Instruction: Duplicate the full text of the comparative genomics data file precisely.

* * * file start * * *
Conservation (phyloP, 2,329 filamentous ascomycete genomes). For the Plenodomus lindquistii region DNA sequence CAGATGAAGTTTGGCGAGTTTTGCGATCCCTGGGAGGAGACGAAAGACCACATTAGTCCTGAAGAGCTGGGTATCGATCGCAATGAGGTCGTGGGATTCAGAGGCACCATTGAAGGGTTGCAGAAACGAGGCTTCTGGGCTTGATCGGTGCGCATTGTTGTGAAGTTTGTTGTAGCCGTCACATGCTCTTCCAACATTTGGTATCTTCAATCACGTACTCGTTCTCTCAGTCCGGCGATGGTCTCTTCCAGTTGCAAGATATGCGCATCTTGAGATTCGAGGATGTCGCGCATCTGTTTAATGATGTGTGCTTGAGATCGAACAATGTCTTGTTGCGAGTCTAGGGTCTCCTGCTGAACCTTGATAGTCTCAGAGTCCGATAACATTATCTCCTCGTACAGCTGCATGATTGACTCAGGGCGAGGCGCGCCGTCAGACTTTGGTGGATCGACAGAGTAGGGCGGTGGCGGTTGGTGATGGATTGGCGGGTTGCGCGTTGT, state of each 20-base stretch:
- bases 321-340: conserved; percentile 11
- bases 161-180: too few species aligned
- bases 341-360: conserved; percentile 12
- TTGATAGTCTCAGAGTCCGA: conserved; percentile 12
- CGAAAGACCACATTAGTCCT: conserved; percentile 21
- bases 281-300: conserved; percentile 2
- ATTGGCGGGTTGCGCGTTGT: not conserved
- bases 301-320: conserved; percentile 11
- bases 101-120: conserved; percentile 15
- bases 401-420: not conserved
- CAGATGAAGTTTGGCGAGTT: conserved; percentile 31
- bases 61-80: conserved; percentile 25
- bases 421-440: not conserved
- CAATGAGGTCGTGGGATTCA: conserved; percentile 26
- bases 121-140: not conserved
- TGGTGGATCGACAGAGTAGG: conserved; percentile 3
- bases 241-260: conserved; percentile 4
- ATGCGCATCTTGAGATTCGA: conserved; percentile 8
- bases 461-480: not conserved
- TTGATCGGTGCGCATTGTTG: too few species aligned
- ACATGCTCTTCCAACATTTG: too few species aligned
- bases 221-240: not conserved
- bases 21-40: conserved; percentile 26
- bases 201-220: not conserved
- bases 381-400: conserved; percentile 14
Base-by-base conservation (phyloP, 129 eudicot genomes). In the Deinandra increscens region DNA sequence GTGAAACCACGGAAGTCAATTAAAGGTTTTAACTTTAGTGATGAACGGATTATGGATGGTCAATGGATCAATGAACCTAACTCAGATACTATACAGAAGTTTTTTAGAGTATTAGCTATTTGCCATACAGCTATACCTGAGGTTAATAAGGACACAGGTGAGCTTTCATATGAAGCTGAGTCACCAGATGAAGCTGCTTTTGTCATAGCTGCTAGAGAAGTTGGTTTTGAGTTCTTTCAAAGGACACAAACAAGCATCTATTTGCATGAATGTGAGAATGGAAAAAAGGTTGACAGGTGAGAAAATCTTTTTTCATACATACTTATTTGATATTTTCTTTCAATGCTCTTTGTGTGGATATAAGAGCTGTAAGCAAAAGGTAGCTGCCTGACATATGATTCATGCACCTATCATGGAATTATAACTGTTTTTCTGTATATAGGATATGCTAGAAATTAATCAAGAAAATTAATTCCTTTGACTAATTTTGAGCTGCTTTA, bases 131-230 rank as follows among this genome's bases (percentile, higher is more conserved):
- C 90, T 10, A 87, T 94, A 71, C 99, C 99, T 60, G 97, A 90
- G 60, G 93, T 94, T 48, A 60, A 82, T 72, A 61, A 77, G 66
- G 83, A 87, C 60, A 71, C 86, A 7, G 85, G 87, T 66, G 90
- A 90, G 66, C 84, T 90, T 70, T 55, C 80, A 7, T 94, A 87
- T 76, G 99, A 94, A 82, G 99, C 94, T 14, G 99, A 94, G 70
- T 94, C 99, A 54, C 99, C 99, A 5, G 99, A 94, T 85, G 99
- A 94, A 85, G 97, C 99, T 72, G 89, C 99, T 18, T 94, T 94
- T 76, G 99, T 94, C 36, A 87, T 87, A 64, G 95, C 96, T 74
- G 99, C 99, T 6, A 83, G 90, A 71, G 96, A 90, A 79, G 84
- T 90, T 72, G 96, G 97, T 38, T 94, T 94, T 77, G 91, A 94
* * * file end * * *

Conservation (phyloP, 2,329 filamentous ascomycete genomes). For the Plenodomus lindquistii region DNA sequence CAGATGAAGTTTGGCGAGTTTTGCGATCCCTGGGAGGAGACGAAAGACCACATTAGTCCTGAAGAGCTGGGTATCGATCGCAATGAGGTCGTGGGATTCAGAGGCACCATTGAAGGGTTGCAGAAACGAGGCTTCTGGGCTTGATCGGTGCGCATTGTTGTGAAGTTTGTTGTAGCCGTCACATGCTCTTCCAACATTTGGTATCTTCAATCACGTACTCGTTCTCTCAGTCCGGCGATGGTCTCTTCCAGTTGCAAGATATGCGCATCTTGAGATTCGAGGATGTCGCGCATCTGTTTAATGATGTGTGCTTGAGATCGAACAATGTCTTGTTGCGAGTCTAGGGTCTCCTGCTGAACCTTGATAGTCTCAGAGTCCGATAACATTATCTCCTCGTACAGCTGCATGATTGACTCAGGGCGAGGCGCGCCGTCAGACTTTGGTGGATCGACAGAGTAGGGCGGTGGCGGTTGGTGATGGATTGGCGGGTTGCGCGTTGT, state of each 20-base stretch:
- bases 321-340: conserved; percentile 11
- bases 161-180: too few species aligned
- bases 341-360: conserved; percentile 12
- TTGATAGTCTCAGAGTCCGA: conserved; percentile 12
- CGAAAGACCACATTAGTCCT: conserved; percentile 21
- bases 281-300: conserved; percentile 2
- ATTGGCGGGTTGCGCGTTGT: not conserved
- bases 301-320: conserved; percentile 11
- bases 101-120: conserved; percentile 15
- bases 401-420: not conserved
- CAGATGAAGTTTGGCGAGTT: conserved; percentile 31
- bases 61-80: conserved; percentile 25
- bases 421-440: not conserved
- CAATGAGGTCGTGGGATTCA: conserved; percentile 26
- bases 121-140: not conserved
- TGGTGGATCGACAGAGTAGG: conserved; percentile 3
- bases 241-260: conserved; percentile 4
- ATGCGCATCTTGAGATTCGA: conserved; percentile 8
- bases 461-480: not conserved
- TTGATCGGTGCGCATTGTTG: too few species aligned
- ACATGCTCTTCCAACATTTG: too few species aligned
- bases 221-240: not conserved
- bases 21-40: conserved; percentile 26
- bases 201-220: not conserved
- bases 381-400: conserved; percentile 14
Base-by-base conservation (phyloP, 129 eudicot genomes). In the Deinandra increscens region DNA sequence GTGAAACCACGGAAGTCAATTAAAGGTTTTAACTTTAGTGATGAACGGATTATGGATGGTCAATGGATCAATGAACCTAACTCAGATACTATACAGAAGTTTTTTAGAGTATTAGCTATTTGCCATACAGCTATACCTGAGGTTAATAAGGACACAGGTGAGCTTTCATATGAAGCTGAGTCACCAGATGAAGCTGCTTTTGTCATAGCTGCTAGAGAAGTTGGTTTTGAGTTCTTTCAAAGGACACAAACAAGCATCTATTTGCATGAATGTGAGAATGGAAAAAAGGTTGACAGGTGAGAAAATCTTTTTTCATACATACTTATTTGATATTTTCTTTCAATGCTCTTTGTGTGGATATAAGAGCTGTAAGCAAAAGGTAGCTGCCTGACATATGATTCATGCACCTATCATGGAATTATAACTGTTTTTCTGTATATAGGATATGCTAGAAATTAATCAAGAAAATTAATTCCTTTGACTAATTTTGAGCTGCTTTA, bases 131-230 rank as follows among this genome's bases (percentile, higher is more conserved):
- C 90, T 10, A 87, T 94, A 71, C 99, C 99, T 60, G 97, A 90
- G 60, G 93, T 94, T 48, A 60, A 82, T 72, A 61, A 77, G 66
- G 83, A 87, C 60, A 71, C 86, A 7, G 85, G 87, T 66, G 90
- A 90, G 66, C 84, T 90, T 70, T 55, C 80, A 7, T 94, A 87
- T 76, G 99, A 94, A 82, G 99, C 94, T 14, G 99, A 94, G 70
- T 94, C 99, A 54, C 99, C 99, A 5, G 99, A 94, T 85, G 99
- A 94, A 85, G 97, C 99, T 72, G 89, C 99, T 18, T 94, T 94
- T 76, G 99, T 94, C 36, A 87, T 87, A 64, G 95, C 96, T 74
- G 99, C 99, T 6, A 83, G 90, A 71, G 96, A 90, A 79, G 84
- T 90, T 72, G 96, G 97, T 38, T 94, T 94, T 77, G 91, A 94